Table_1_Regulatory Effects of Combined Dietary Supplementation With Essential Oils and Organic Acids on Microbial Communities of Cobb Broilers.docx (26.49 kB)
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Table_1_Regulatory Effects of Combined Dietary Supplementation With Essential Oils and Organic Acids on Microbial Communities of Cobb Broilers.docx

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posted on 03.01.2022, 04:38 authored by Jiayun Qiao, Zhiyuan Shang, Xuejiao Liu, Kewei Wang, Zhiwei Wu, Qing Wei, Haihua Li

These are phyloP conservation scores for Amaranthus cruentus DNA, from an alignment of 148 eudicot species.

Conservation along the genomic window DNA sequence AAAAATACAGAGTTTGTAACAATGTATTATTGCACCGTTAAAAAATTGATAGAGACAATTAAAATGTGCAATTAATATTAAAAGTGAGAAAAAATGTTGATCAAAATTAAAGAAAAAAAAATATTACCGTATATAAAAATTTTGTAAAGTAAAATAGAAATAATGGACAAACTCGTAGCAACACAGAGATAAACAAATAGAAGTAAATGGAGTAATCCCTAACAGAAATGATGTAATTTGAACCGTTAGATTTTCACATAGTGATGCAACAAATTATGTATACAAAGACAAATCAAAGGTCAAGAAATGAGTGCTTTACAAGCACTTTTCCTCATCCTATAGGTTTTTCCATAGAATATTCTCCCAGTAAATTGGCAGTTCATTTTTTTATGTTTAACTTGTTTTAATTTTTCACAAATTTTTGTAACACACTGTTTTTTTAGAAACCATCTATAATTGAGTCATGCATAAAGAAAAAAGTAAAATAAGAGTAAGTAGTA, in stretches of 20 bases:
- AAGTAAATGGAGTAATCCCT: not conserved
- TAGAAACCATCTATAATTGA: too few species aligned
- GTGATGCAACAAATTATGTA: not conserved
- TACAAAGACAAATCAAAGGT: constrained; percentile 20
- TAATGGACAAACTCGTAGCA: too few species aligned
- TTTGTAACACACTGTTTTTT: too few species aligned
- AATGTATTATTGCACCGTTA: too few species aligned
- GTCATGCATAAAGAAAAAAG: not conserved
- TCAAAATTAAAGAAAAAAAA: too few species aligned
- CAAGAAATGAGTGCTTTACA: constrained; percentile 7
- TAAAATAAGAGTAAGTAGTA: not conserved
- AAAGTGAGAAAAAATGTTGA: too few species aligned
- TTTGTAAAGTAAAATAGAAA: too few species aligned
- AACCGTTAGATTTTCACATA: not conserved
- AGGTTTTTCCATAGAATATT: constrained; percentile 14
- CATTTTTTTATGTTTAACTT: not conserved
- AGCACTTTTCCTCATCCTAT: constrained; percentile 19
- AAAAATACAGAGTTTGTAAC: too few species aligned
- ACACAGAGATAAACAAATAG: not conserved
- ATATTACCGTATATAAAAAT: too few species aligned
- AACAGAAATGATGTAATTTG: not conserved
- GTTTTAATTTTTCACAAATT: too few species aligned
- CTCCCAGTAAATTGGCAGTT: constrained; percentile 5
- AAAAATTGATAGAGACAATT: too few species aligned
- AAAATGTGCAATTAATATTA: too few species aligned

The emergence and spread of antibiotic resistance genes in pathogenic microorganisms have resulted in many countries restricting the use of antibiotics as growth promoters in animal feed. The combined use of essential oils and organic acids can help maintain intestinal health, improve animal growth performance, and alleviate the negative effects of banned antibiotics for certain economically important animals. Although the modes of action for the combined dietary supplementation of essential oils and organic acids such as thymol-citric acid (EOA1) and thymol-butyric acid (EOA2) remain unclear, it is speculated that their activities are achieved through beneficial modulation of gastrointestinal microbial communities and inhibition of pathogen growth. In this study, 16S rDNA amplicon sequencing was used to analyze the effects of treatment with EOA1 and EOA2 on the jejunal, cecal, and fecal microbial communities of Cobb broilers while also evaluating effects over different broiler ages. The intestinal microbial communities of broilers developed with increasing age, and Lactobacillus gradually came to dominate the intestinal communities of treated broilers. Further, the microbial communities of feces were more complex than those of the jejuna and ceca. We systematically elucidate that the longitudinal changes in the intestinal microbial communities of Cobb broiler chickens at different ages. Meanwhile, we found that the addition of EOA1 or EOA2 to the diet: (1) inhibited the proliferation of Ralstonia pickettii and Alcaligenaceae in the jejuna on day 28, (2) promoted the colonization and growth of beneficial bacteria such as Lactobacillus, Clostridia, and Bacteroidia at various growth stages, and (3) enriched the abundance of certain microbiota functions, including biological pathways related to metabolism (e.g., enzyme families). Taken together, the results of this study demonstrate that EOA1 and EOA2 dietary supplementation can affect various microbial metabolic pathways related to the metabolism and absorption of nutrients via regulation of the intestinal microbial community structures of Cobb broilers.

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